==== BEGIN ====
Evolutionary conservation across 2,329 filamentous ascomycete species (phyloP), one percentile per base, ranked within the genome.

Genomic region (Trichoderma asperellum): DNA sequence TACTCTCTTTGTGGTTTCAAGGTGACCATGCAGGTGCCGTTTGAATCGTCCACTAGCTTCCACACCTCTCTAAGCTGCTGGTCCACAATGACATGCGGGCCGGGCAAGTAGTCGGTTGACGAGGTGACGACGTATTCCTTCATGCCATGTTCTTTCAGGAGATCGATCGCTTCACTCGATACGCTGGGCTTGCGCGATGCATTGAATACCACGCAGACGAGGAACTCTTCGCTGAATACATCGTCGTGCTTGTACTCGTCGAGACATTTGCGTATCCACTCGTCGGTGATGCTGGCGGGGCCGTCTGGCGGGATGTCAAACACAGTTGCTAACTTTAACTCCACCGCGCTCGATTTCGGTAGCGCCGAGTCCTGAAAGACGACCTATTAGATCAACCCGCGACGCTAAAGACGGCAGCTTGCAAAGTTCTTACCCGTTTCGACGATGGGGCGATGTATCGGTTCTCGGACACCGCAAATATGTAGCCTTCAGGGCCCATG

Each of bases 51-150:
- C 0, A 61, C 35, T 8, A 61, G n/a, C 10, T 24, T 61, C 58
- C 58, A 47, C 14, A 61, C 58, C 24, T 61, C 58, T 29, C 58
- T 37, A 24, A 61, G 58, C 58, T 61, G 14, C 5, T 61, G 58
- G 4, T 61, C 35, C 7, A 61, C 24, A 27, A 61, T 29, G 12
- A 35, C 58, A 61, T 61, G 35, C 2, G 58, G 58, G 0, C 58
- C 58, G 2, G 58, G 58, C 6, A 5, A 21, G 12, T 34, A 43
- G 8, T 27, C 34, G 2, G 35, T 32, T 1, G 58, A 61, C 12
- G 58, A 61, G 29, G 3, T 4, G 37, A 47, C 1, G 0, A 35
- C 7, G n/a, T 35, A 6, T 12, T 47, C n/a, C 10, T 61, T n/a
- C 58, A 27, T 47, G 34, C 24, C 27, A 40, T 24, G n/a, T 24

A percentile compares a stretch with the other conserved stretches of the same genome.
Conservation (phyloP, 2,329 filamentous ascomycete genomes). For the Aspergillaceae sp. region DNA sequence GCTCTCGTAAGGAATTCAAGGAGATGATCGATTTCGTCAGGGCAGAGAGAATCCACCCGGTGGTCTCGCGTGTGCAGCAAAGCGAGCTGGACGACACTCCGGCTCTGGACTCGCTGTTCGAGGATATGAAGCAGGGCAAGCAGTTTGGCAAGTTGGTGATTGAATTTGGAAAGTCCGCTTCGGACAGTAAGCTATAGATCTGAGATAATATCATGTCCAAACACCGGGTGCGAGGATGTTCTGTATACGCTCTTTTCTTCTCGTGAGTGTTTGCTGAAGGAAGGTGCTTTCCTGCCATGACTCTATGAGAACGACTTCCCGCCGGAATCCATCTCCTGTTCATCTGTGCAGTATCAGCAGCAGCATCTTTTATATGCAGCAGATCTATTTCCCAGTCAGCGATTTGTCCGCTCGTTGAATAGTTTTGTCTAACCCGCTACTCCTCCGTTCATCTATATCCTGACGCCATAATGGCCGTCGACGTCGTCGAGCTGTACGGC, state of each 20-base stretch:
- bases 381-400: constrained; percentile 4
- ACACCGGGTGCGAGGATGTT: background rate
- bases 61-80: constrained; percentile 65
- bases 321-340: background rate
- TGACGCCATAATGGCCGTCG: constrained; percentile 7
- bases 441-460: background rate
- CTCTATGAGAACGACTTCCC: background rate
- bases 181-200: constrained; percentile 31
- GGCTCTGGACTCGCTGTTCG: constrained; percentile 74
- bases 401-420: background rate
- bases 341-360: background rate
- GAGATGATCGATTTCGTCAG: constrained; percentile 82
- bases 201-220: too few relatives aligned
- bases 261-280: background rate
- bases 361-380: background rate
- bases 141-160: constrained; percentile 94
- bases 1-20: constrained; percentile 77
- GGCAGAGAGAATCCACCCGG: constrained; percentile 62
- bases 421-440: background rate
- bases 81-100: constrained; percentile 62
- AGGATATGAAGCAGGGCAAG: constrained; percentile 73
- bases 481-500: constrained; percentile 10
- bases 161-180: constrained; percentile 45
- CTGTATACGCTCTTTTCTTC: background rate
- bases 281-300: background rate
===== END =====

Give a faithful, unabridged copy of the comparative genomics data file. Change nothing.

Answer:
Evolutionary conservation across 2,329 filamentous ascomycete species (phyloP), one percentile per base, ranked within the genome.

Genomic region (Trichoderma asperellum): DNA sequence TACTCTCTTTGTGGTTTCAAGGTGACCATGCAGGTGCCGTTTGAATCGTCCACTAGCTTCCACACCTCTCTAAGCTGCTGGTCCACAATGACATGCGGGCCGGGCAAGTAGTCGGTTGACGAGGTGACGACGTATTCCTTCATGCCATGTTCTTTCAGGAGATCGATCGCTTCACTCGATACGCTGGGCTTGCGCGATGCATTGAATACCACGCAGACGAGGAACTCTTCGCTGAATACATCGTCGTGCTTGTACTCGTCGAGACATTTGCGTATCCACTCGTCGGTGATGCTGGCGGGGCCGTCTGGCGGGATGTCAAACACAGTTGCTAACTTTAACTCCACCGCGCTCGATTTCGGTAGCGCCGAGTCCTGAAAGACGACCTATTAGATCAACCCGCGACGCTAAAGACGGCAGCTTGCAAAGTTCTTACCCGTTTCGACGATGGGGCGATGTATCGGTTCTCGGACACCGCAAATATGTAGCCTTCAGGGCCCATG

Each of bases 51-150:
- C 0, A 61, C 35, T 8, A 61, G n/a, C 10, T 24, T 61, C 58
- C 58, A 47, C 14, A 61, C 58, C 24, T 61, C 58, T 29, C 58
- T 37, A 24, A 61, G 58, C 58, T 61, G 14, C 5, T 61, G 58
- G 4, T 61, C 35, C 7, A 61, C 24, A 27, A 61, T 29, G 12
- A 35, C 58, A 61, T 61, G 35, C 2, G 58, G 58, G 0, C 58
- C 58, G 2, G 58, G 58, C 6, A 5, A 21, G 12, T 34, A 43
- G 8, T 27, C 34, G 2, G 35, T 32, T 1, G 58, A 61, C 12
- G 58, A 61, G 29, G 3, T 4, G 37, A 47, C 1, G 0, A 35
- C 7, G n/a, T 35, A 6, T 12, T 47, C n/a, C 10, T 61, T n/a
- C 58, A 27, T 47, G 34, C 24, C 27, A 40, T 24, G n/a, T 24

A percentile compares a stretch with the other conserved stretches of the same genome.
Conservation (phyloP, 2,329 filamentous ascomycete genomes). For the Aspergillaceae sp. region DNA sequence GCTCTCGTAAGGAATTCAAGGAGATGATCGATTTCGTCAGGGCAGAGAGAATCCACCCGGTGGTCTCGCGTGTGCAGCAAAGCGAGCTGGACGACACTCCGGCTCTGGACTCGCTGTTCGAGGATATGAAGCAGGGCAAGCAGTTTGGCAAGTTGGTGATTGAATTTGGAAAGTCCGCTTCGGACAGTAAGCTATAGATCTGAGATAATATCATGTCCAAACACCGGGTGCGAGGATGTTCTGTATACGCTCTTTTCTTCTCGTGAGTGTTTGCTGAAGGAAGGTGCTTTCCTGCCATGACTCTATGAGAACGACTTCCCGCCGGAATCCATCTCCTGTTCATCTGTGCAGTATCAGCAGCAGCATCTTTTATATGCAGCAGATCTATTTCCCAGTCAGCGATTTGTCCGCTCGTTGAATAGTTTTGTCTAACCCGCTACTCCTCCGTTCATCTATATCCTGACGCCATAATGGCCGTCGACGTCGTCGAGCTGTACGGC, state of each 20-base stretch:
- bases 381-400: constrained; percentile 4
- ACACCGGGTGCGAGGATGTT: background rate
- bases 61-80: constrained; percentile 65
- bases 321-340: background rate
- TGACGCCATAATGGCCGTCG: constrained; percentile 7
- bases 441-460: background rate
- CTCTATGAGAACGACTTCCC: background rate
- bases 181-200: constrained; percentile 31
- GGCTCTGGACTCGCTGTTCG: constrained; percentile 74
- bases 401-420: background rate
- bases 341-360: background rate
- GAGATGATCGATTTCGTCAG: constrained; percentile 82
- bases 201-220: too few relatives aligned
- bases 261-280: background rate
- bases 361-380: background rate
- bases 141-160: constrained; percentile 94
- bases 1-20: constrained; percentile 77
- GGCAGAGAGAATCCACCCGG: constrained; percentile 62
- bases 421-440: background rate
- bases 81-100: constrained; percentile 62
- AGGATATGAAGCAGGGCAAG: constrained; percentile 73
- bases 481-500: constrained; percentile 10
- bases 161-180: constrained; percentile 45
- CTGTATACGCTCTTTTCTTC: background rate
- bases 281-300: background rate